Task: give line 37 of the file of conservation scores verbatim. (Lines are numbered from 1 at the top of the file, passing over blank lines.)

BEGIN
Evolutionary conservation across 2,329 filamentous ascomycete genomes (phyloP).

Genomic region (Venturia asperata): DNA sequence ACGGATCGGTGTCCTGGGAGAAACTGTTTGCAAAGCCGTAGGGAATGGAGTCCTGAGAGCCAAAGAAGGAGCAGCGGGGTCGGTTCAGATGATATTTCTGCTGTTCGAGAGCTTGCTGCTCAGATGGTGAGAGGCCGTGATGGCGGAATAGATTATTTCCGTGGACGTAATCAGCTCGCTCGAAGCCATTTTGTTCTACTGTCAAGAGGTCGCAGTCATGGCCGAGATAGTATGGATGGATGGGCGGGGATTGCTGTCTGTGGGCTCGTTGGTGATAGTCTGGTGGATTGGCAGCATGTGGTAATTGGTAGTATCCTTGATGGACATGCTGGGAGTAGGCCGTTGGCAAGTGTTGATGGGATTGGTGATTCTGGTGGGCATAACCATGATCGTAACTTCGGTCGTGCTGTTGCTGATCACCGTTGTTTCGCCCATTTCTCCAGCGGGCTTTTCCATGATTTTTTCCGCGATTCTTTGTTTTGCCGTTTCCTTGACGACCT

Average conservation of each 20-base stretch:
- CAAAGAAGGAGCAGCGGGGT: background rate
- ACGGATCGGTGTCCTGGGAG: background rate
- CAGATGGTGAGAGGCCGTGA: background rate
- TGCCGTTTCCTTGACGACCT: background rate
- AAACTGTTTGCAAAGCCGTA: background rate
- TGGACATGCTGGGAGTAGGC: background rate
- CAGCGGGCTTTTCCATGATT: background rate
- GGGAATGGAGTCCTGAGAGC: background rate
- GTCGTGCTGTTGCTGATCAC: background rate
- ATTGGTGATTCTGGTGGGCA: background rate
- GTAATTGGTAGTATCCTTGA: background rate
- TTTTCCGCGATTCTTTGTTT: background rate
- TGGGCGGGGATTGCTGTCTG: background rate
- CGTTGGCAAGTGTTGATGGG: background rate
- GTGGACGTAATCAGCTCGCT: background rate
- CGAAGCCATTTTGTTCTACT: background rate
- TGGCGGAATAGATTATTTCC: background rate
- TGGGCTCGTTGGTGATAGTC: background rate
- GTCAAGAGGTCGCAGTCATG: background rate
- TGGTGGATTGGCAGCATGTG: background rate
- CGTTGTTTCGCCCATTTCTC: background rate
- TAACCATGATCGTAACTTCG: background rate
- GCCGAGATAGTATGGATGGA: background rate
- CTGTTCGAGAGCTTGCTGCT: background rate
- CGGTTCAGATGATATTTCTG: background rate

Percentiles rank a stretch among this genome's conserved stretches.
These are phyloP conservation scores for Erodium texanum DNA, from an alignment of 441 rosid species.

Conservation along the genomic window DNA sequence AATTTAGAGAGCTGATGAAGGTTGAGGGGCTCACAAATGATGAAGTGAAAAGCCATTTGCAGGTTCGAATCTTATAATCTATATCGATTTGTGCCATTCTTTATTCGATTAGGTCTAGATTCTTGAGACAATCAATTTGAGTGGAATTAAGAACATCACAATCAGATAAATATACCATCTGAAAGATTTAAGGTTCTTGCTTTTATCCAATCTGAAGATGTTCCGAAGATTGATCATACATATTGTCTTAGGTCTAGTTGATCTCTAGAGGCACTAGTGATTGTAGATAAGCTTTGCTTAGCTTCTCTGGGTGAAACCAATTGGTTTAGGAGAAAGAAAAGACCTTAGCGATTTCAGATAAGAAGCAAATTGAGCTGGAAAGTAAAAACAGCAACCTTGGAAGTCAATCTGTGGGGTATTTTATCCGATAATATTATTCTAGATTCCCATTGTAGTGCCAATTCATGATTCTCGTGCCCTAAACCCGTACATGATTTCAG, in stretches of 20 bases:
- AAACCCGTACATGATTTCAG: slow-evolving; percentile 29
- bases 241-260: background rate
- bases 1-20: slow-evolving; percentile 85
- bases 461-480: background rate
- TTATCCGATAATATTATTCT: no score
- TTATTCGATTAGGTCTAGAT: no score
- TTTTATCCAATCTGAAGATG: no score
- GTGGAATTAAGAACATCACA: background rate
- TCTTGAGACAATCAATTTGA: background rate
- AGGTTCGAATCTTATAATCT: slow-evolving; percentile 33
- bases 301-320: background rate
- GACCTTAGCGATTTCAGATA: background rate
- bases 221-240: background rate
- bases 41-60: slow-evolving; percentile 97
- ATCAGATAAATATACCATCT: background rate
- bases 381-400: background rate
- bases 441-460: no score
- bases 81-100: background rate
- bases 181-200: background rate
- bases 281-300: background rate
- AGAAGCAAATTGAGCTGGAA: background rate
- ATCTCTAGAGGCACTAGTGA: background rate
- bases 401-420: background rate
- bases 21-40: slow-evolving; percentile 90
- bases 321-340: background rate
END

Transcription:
- TTATTCGATTAGGTCTAGAT: no score